Atheism: Part One of Many

I’ve been an atheist for almost all my life. At least since fourth grade I have positively disbelieved in any god, and I can’t recall any time when I’ve positively believed in one. My reasons for my beliefs can be summarized no more eloquently than by Greta Christina, whose terrific blog I’ve gotten lost on for hours, crying my secular electronic amen. There’s definitely more than one post I could write on this topic; we’ll see how far I get today. I don’t particularly want to spark a debate here about god or atheism, because in truth I’m pretty over it (though I suppose if you really just feel like you have to, and you were kind enough to read my blog in the first place, then do what you feel).

I suppose I should begin by relating my notions, in brief:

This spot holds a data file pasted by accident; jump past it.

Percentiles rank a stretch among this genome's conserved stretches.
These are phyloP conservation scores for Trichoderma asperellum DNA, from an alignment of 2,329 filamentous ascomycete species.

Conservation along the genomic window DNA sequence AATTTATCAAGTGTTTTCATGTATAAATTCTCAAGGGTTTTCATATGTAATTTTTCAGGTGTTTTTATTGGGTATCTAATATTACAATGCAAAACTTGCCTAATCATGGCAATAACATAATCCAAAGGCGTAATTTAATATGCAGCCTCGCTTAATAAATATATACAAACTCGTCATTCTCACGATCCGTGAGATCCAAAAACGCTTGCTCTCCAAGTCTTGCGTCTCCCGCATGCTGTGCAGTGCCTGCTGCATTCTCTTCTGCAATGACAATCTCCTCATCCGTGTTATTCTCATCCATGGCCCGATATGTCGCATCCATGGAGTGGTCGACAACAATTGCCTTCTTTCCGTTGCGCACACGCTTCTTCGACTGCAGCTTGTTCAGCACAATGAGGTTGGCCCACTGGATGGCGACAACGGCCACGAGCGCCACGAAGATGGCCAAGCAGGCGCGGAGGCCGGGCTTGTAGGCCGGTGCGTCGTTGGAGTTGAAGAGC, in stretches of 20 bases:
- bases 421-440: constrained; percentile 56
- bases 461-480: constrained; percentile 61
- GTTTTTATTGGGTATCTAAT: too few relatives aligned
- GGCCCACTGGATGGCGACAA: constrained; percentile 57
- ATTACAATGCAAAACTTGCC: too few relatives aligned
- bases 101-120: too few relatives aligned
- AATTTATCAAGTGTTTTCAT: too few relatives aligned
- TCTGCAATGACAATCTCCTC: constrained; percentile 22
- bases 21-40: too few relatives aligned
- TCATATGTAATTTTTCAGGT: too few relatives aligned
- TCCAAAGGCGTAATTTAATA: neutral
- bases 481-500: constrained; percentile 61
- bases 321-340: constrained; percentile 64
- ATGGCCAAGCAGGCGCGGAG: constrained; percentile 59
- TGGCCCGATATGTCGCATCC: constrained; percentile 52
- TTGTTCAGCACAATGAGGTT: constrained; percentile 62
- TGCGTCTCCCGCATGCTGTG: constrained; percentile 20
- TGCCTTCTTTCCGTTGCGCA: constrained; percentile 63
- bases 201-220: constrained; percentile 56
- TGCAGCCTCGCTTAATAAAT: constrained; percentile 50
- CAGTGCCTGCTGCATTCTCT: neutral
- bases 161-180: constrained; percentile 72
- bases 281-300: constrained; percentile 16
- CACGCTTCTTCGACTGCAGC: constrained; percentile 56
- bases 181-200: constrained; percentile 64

1. Religion’s explanations for why the universe is the way it is are completely unsatisfactory to me.
  2. Human motives for inventing religion seem all too clear.
  3. Religion’s own evidence for its own veracity is dubious (to put it charitably) and only seems to reinforce point #2.
  4. There are indeed inexplicable phenomena in our world and our human experience that seem to hint at something supernatural or divine, but
    • We don’t need to invent explanations for what we don’t yet and might never understand; wonder and inquisitiveness are adequate and satisfying responses;
    • also, see point #1;
    • these phenomena are often documented only through intense, and highly subjective, personal experience. This does not invalidate the account outright, but many equally credible individuals can have mutually contradictory personal experiences. Thus, I contend that personal experiences, however intense, can only reveal personal truth, not universal truth. To contend that one’s own revelation is more profound than someone else’s is downright solipsistic.
  5. Most importantly, I believe (as Adam once put it in conversation) that religion has had, and continues to have, a net negative effect on the world.